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Ginsana Energy is a dietary supplement that claims to facilitate oxygen absorption and utilization, helping your body make the most of its natural energy. Although the scientific evidence on such claims is mixed, the primary ingredient in Ginsana Energy has been used to promote immune function, improve mental and physical performance and control blood pressure. There are potential side effects, however, which is why you should consult your doctor before adding Ginsana Energy to your diet.
If you are experiencing serious medical symptoms, seek emergency treatment immediately.
Ginsana Energy contains a proprietary standardized panax ginseng extract that the manufacturer calls G2G® ginseng, or Ginseng Second Generation 2. Ginseng contains ginsenosides, a class of steroid-like compounds, with the percentage of ginsenosides varying from one plant to another, depending upon where and how the ginseng is grown 2. Ginsana Energy claims to have solved that problem by ensuring that each 200 mg capsule 4 percent ginsenosides. Other ingredients in each capsule include:
- sunflower oil
Ginseng's Effect on Your Urine Flow
Allergies to ginseng are rare, although the manufacturer reports a few cases of a mild allergic skin reaction from handling the product 2. Ginseng has also led to cases of a severe rash called Stevens-Johnson syndrome, which begins with flu-like symptoms followed by a painful red or purplish rash that spreads and blisters 2. If you have acute asthma, you may need to avoid Ginsana Energy and other ginseng products due to the allergen potential 2.
Ginseng can cause hypoglycemia, or lowered blood sugar 2. If you have diabetes or are taking insulin or other blood-sugar medications and start taking Ginsana Energy, monitor your blood glucose levels closely and change your medication dose as needed.
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Ginseng increases blood flow and may interfere with blood clotting 2. If you have a bleeding condition, are on a blood thinner or have upcoming surgery, avoid taking Ginsana Energy. Ginseng can affect heart rhythm, particularly on the first day it’s used, and has been associated with changes in blood pressure 2. If you have a heart condition, use Ginsana Energy with caution.
Like other ginseng products, Ginsana Energy may cause:
- gastrointestinal problems including gas
- diarrhea 2
If you have acid reflux disease or a hiatal hernia, use Ginsana Energy in moderation and discontinue its use if your symptoms get worse.
Sleep and Mood
Ginseng can cause nervousness, restlessness and insomnia in sensitive individuals 2. Although the maker of Ginsana Energy reports no serious side effects with the product when used as directed, overdoses of any ginseng product can make these problems worse 2. There have been cases of a woman with a previous affective disorder having a manic episode taking ginseng, and a man with no history of mental illness becoming manic following chronic consumption of 250 mg panax ginseng three times a day 2.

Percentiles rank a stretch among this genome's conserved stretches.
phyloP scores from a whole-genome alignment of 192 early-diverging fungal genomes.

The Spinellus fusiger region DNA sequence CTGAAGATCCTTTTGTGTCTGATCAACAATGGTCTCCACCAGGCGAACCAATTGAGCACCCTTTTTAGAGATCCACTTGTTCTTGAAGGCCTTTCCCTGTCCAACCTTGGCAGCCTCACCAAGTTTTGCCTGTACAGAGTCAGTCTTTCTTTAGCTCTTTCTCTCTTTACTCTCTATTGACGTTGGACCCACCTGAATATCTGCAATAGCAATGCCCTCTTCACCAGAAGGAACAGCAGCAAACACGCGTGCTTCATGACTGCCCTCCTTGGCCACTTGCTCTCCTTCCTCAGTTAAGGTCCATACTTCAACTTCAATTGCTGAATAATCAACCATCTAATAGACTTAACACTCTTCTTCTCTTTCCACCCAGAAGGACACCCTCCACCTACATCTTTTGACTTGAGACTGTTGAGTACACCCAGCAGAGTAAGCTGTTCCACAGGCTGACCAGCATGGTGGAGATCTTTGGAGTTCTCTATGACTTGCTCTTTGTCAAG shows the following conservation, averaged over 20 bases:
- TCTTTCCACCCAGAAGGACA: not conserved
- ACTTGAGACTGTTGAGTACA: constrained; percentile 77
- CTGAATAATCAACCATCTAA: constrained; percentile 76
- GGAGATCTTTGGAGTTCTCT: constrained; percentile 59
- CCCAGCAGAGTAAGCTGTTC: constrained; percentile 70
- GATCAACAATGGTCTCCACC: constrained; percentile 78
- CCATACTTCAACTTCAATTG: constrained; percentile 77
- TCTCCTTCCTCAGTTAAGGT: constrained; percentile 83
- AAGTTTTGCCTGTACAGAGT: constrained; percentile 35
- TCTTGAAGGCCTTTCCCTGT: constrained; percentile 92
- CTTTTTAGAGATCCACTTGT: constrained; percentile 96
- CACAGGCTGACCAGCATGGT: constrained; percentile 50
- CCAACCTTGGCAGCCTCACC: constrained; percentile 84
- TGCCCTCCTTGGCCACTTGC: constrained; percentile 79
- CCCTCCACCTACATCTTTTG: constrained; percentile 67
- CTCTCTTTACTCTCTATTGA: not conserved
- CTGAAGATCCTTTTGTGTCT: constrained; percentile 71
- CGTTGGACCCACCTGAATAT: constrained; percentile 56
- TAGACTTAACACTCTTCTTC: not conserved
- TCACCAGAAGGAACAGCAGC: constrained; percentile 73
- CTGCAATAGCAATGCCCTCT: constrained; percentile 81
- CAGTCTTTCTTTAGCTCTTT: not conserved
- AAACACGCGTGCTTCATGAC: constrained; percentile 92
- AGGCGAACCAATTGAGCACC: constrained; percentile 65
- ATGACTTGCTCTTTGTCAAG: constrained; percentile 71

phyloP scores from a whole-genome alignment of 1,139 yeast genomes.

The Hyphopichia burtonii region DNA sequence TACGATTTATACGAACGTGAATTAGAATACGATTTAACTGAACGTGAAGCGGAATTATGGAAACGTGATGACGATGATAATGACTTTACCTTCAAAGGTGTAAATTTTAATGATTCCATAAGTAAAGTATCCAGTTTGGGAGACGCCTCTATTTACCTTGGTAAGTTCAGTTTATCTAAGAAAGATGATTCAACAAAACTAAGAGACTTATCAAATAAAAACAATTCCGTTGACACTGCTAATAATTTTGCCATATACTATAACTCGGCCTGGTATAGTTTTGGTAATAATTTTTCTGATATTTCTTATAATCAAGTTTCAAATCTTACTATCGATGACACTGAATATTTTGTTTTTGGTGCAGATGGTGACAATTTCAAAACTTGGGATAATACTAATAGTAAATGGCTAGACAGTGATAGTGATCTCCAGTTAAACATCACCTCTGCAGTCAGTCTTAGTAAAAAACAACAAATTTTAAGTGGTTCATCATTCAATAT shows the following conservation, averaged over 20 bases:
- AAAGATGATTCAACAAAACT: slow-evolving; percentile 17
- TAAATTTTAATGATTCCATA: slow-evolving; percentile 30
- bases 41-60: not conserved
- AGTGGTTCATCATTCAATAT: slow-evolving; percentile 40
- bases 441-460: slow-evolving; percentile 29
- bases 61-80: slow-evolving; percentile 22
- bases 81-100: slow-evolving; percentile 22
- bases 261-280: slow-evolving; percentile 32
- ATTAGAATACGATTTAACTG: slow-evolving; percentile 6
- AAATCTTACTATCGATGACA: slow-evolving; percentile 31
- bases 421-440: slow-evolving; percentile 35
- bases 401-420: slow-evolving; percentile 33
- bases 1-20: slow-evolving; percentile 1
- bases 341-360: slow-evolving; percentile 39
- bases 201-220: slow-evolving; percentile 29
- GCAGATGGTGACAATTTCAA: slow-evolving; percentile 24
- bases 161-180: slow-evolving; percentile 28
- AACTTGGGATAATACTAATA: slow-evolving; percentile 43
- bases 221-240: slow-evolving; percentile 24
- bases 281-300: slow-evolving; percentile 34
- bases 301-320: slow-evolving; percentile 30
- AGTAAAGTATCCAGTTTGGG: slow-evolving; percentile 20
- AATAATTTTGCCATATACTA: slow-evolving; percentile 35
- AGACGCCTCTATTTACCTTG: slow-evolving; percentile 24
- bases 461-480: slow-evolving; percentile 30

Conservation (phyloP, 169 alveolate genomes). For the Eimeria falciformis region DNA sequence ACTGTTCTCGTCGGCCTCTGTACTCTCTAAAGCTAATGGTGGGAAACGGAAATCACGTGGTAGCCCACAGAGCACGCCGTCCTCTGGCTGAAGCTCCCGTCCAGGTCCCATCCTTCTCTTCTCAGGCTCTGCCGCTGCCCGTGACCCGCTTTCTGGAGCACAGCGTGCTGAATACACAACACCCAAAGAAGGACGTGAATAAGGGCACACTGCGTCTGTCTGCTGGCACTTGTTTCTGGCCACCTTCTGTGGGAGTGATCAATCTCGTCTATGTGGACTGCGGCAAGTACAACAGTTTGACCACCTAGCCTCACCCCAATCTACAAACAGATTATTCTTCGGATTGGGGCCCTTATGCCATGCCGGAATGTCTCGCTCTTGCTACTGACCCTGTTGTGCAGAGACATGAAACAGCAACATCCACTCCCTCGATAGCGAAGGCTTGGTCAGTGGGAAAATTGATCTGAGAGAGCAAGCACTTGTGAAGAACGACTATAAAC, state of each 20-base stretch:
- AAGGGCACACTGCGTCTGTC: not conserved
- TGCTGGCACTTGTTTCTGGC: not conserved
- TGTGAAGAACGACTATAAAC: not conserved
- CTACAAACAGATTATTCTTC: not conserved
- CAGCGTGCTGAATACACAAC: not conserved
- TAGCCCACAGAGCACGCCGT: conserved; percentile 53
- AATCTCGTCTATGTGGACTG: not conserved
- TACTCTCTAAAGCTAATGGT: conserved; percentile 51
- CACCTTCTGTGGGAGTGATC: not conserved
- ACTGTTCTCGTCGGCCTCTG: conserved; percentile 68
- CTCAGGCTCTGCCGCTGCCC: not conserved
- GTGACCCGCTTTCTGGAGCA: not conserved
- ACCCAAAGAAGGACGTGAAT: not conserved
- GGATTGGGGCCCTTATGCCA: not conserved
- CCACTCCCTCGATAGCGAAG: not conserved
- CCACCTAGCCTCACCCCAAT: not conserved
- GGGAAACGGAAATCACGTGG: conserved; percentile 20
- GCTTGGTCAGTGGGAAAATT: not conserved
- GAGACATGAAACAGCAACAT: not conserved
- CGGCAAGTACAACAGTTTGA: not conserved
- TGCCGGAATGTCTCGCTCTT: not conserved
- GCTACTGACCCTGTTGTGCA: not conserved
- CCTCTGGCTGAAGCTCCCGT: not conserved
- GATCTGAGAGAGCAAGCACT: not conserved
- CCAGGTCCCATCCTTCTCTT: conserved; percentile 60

Don’t take Ginsana Energy if you’re pregnant or nursing, as one of the chemicals in panax ginseng has been found to cause birth defects in animals 2. Higher dosages of ginseng can also lead to breast pain, excessive menstruation and vaginal bleeding 2. The ginsenosides in panax ginseng can act like estrogen, so if you have a hormone-based cancer such as breast or uterine cancer, don’t use panax ginseng products 2.
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- “American Family Physician”; Panax Ginseng; David Kiefer, M.D.; October 2003
- Zhion.com: Ginseng
- Memorial Sloan-Kettering Cancer Center: Ginseng; January 2011
- Shishtar E, Sievenpiper JL, Djedovic V, et al. The effect of ginseng (the genus panax) on glycemic control: a systematic review and meta-analysis of randomized controlled clinical trials. PLoS One. 2014;9(9):e107391. doi:10.1371/journal.pone.0107391
- Szczuka D, Nowak A, Zakłos-Szyda M, et al. American ginseng (Panax quinquefolium L.) as a source of bioactive phytochemicals with pro-health properties. Nutrients. 2019;11(5):1041. doi:10.3390/nu11051041
- Lho SK, Kim TH, Kwak KP, et al. Effects of lifetime cumulative ginseng intake on cognitive function in late life. Alzheimers Res Ther. 2018;10(1):50. doi:10.1186/s13195-018-0380-0
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- Lee NH, Yoo SR, Kim HG, Cho JH, Son CG. Safety and tolerability of Panax ginseng root extract: a randomized, placebo-controlled, clinical trial in healthy Korean volunteers. J Altern Complement Med. 2012;18(11):1061–1069. doi:10.1089/acm.2011.0591
- Sellami M, Slimeni O, Pokrywka A, et al. Herbal medicine for sports: a review. J Int Soc Sports Nutr. 2018;15:14. doi:10.1186/s12970-018-0218-y
- NIH. National Center for Complementary and Integrative Medicine. Asian ginseng. Updated September 2016.
- Drugs.com. Ginseng. Updated December 2, 2019
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- Epstein NE. Preoperative measures to prevent/minimize risk of surgical site infection in spinal surgery. Surg Neurol Int. 2018;9:251. doi:10.4103/sni.sni_372_18
- Drugs.com. Ginseng drug interactions. Updated December 2, 2019.
- Malati CY, Robertson SM, Hunt JD, et al. Influence of Panax ginseng on cytochrome P450 (CYP)3A and P-glycoprotein (P-gp) activity in healthy participants. J Clin Pharmacol. 2012;52(6):932–939. doi:10.1177/0091270011407194
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- MedlinePlus. Siberian ginseng. Updated November 7, 2019.
Bonnie Singleton has been writing professionally since 1996. She has written for various newspapers and magazines including "The Washington Times" and "Woman's World." She also wrote for the BBC-TV news magazine "From Washington" and worked for Discovery Channel online for more than a decade. Singleton holds a master's degree in musicology from Florida State University and is a member of the American Independent Writers.